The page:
A boy walks past hand-basins in a refugee camp set in the Bulgarian town of Harmanli, south-east of Sofia, on November 27, 2013. Bulgaria, the European Union’s poorest member, has been overwhelmed by the arrival this year of almost 10,000 refugees — 60 percent of them Syrians fleeing civil war — crossing over illegally from Turkey.
[Credit : Nikolay Doychinov/AFP/Getty Images]
Beirut, Lebanon | November 16, 2013
As the war in neighbouring Syria drags on for a third year, Lebanon, a country of only 4 million people, is now home to the largest number of Syrian refugees who have fled the conflict. The situation is beginning to put huge social and political strains on Lebanon as there is currently no end in sight to the war in Syria.
According to the United Nations, almost two million Syrian refugees have been forced to flee their homes due to the ongoing war. Of those, around half are believed to be children. Lebanese officials estimate there are 1.4 million Syrians in the country, including 800,000 registered refugees. While there is no official data on the number of children and adults working on the streets Lebanon, it is estimated that it could be anywhere from 50,000 to 70,000. In wealthy districts of Beirut children and adults are viewed on nearly every block begging, looking through trash or offering pedestrians a shoe shine.
Photos by Spencer Platt/Getty Images
1) Fatma, a Syrian woman from the city of Idlib, begs with one of her two children. 2) Wallid, a Syrian refugee from the city of Daraa, displays his hand while taking a break from shining shoes. 3) A Syrian woman from the city of Damascus begs with her daughter in a wealthy district of Beirut. 4) A Syrian boy waits for customers in a wealthy district of Beirut.5) A Syrian woman from Kafer Hend sells chewing gum. 6) Mohammad, a Syrian boy from the city of Daraa, collects metal scrap to sell. 7) A Syrian woman sells lottery tickets. 8) Saad, a Syrian teen from the city of Raqqa, collects metal scrap to sell. 9) A young Syrian girl sells lighters in a wealthy district of Beirut. 10) A Syrian woman from Aleppo begs for money.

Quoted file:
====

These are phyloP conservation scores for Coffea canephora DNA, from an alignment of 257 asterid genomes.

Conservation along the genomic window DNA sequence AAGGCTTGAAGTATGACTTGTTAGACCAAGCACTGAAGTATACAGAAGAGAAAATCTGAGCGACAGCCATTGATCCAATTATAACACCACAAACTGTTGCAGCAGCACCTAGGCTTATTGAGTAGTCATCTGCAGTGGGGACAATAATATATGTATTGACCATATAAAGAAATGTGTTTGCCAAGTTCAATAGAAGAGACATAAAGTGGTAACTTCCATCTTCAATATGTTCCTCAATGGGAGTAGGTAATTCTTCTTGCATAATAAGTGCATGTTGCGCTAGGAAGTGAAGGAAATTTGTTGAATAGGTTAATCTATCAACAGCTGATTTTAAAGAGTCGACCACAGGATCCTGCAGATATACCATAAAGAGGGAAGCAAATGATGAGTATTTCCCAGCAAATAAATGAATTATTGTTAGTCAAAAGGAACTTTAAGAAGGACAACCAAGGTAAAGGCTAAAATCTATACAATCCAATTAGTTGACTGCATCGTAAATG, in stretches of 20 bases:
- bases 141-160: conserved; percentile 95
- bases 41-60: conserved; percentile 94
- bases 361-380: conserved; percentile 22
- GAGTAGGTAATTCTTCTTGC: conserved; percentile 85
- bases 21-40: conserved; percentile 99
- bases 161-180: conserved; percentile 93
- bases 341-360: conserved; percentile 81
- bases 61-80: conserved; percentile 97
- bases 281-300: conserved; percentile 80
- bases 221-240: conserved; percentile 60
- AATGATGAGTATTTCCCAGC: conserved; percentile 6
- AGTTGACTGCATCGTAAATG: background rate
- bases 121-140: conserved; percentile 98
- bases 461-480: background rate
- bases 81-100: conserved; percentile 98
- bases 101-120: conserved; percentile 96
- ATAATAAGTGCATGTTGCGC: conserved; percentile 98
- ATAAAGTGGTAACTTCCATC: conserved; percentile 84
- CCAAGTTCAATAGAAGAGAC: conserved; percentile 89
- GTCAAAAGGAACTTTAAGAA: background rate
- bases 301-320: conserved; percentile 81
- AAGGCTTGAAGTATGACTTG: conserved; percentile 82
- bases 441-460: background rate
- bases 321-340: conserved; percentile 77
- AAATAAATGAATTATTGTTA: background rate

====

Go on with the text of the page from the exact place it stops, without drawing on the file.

Syrian Refugees in Majdal Anjar, Lebanon | November 11, 2013
"As the war in neighbouring Syria drags on for a third year, Lebanon, a country of only 4 million people, is now home to the largest number of Syrian refugees who have fled the conflict. The situation is beginning to put huge social and political strains on Lebanon as there is currently no end in sight to the war in Syria.”
Photos by Spencer Platt/Getty Images
Syrian Refugees in Bekaa Valley, Lebanon | September 2013
The days are long at the al-Faour settlement in Lebanon. Women draw on cigarettes to help pass the time, their faces haggard and sunburned. Children play outside their tents in bright, ragged clothes and worn-out shoes. Lebanon, a tiny country of about 4.5 million, now officially hosts more than 700,000 registered refugees. There are likely many more. At al-Faour in eastern Lebanon’s Bekaa Valley, about 200 refugees live together in tents pitched near the Syrian border. They offer no protection from Lebanon’s sizzling summers and its freezing winters. There is barely any running water and no electricity.
Photos taken by Associated Press photographer Nariman El-Mofty
While covering the Syrian refugee crisis earlier this year, the photographer Elena Dorfman was drawn most strongly to the teen-agers, who “all talked about missing out on lives, on futures that now seem lost.” Take a look at a powerful audio slide show featuring a small fraction of the population disproportionately affected by the war: http://nyr.kr/1aVzFXA
Photographs by Elena Dorfman.
A Syrian refugee woman carries water on her head that she collected from a nearby village as she returns to where she is residing in the ancient Byzantine-Christian city of Serjilla, in the Jabal al-Zawiya region of Syria on October 8, 2013. Serjilla, which has been deserted for over 1500 years, is situated in an elevated area of limestone known as Belus Massif and is known as being one of Syria’s “Dead Cities” or “Forgotten Cities”, a group of 700 abandoned settlement in the northwest area between Aleppo and Hama, which date back to fifth century.
[Credit : Mezar Matar/AFP/Getty Images]
Syria | October 3, 2013
1. A warning is pasted on a wall on a street in Duma neighbourhood in Damascus. The paper reads “Do not gather here, there is possibility of shelling” (William Ismail/Reuters)
2. A child wears a mask as he stands along a street in Deir al-Zor, eastern Syria. (Khalil Ashawi/Reuters)